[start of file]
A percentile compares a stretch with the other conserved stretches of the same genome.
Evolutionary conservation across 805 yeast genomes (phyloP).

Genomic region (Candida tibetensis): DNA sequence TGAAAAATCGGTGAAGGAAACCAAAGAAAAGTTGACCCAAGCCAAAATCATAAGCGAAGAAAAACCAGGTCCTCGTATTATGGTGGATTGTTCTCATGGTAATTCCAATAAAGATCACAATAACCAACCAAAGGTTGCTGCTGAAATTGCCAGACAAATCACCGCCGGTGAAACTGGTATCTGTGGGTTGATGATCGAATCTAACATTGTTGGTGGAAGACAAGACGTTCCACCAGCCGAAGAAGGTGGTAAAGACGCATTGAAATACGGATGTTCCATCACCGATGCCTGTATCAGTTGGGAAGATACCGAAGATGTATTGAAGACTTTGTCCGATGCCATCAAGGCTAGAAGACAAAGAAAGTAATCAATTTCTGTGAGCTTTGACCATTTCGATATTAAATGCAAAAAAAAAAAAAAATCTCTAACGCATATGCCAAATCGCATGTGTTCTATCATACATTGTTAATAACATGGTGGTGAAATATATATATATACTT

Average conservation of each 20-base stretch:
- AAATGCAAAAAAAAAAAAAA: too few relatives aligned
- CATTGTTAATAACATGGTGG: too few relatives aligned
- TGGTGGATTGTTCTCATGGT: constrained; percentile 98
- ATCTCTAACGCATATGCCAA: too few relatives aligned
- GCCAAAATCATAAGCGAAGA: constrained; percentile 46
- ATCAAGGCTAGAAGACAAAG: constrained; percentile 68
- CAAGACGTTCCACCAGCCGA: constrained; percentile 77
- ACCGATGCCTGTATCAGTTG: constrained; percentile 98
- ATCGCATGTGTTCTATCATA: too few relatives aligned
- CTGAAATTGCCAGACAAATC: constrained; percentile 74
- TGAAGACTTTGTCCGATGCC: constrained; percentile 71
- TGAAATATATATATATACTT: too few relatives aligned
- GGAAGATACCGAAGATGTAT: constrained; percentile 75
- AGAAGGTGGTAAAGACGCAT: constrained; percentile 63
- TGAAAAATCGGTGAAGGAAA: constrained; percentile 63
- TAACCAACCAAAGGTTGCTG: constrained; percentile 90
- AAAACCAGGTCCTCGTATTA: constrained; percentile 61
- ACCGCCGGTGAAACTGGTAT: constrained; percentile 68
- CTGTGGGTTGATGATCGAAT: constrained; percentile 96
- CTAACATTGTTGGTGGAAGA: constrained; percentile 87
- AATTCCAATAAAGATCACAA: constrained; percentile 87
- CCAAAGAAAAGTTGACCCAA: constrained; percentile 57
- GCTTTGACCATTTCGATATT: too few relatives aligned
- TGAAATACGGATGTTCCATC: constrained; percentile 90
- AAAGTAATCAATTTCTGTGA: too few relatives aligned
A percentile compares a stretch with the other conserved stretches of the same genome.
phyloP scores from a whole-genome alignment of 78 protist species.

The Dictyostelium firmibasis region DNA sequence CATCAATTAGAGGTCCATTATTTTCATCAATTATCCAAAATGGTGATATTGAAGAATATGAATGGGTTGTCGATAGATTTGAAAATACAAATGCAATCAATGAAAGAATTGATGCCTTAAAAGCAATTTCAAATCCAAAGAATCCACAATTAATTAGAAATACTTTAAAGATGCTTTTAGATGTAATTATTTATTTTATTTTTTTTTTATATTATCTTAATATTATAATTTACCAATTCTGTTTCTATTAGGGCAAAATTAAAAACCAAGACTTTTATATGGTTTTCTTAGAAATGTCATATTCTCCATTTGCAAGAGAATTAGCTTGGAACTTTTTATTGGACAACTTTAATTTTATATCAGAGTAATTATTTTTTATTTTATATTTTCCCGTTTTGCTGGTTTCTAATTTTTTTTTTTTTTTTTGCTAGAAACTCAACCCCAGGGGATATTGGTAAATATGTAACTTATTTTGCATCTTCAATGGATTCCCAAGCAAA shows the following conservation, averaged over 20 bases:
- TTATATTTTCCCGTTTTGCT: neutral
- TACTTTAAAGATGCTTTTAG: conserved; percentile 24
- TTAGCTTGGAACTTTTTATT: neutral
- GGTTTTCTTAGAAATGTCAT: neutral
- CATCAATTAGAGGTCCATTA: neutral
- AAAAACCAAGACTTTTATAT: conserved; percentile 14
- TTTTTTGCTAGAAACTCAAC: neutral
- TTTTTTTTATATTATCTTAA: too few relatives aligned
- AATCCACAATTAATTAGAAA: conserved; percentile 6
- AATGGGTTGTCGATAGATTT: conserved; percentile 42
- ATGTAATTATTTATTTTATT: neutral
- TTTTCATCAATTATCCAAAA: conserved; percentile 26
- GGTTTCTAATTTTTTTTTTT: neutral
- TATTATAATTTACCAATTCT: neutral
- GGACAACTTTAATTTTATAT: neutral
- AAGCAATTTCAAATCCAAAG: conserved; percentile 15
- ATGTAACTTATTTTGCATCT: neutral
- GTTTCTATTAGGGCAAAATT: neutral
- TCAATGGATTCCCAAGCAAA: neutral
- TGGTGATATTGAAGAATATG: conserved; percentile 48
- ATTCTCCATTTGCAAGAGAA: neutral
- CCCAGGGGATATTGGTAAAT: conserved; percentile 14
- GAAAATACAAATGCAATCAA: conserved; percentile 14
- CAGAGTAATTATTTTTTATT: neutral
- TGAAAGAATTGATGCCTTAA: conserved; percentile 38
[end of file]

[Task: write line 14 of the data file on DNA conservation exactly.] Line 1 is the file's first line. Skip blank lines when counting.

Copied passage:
- CTGAAATTGCCAGACAAATC: constrained; percentile 74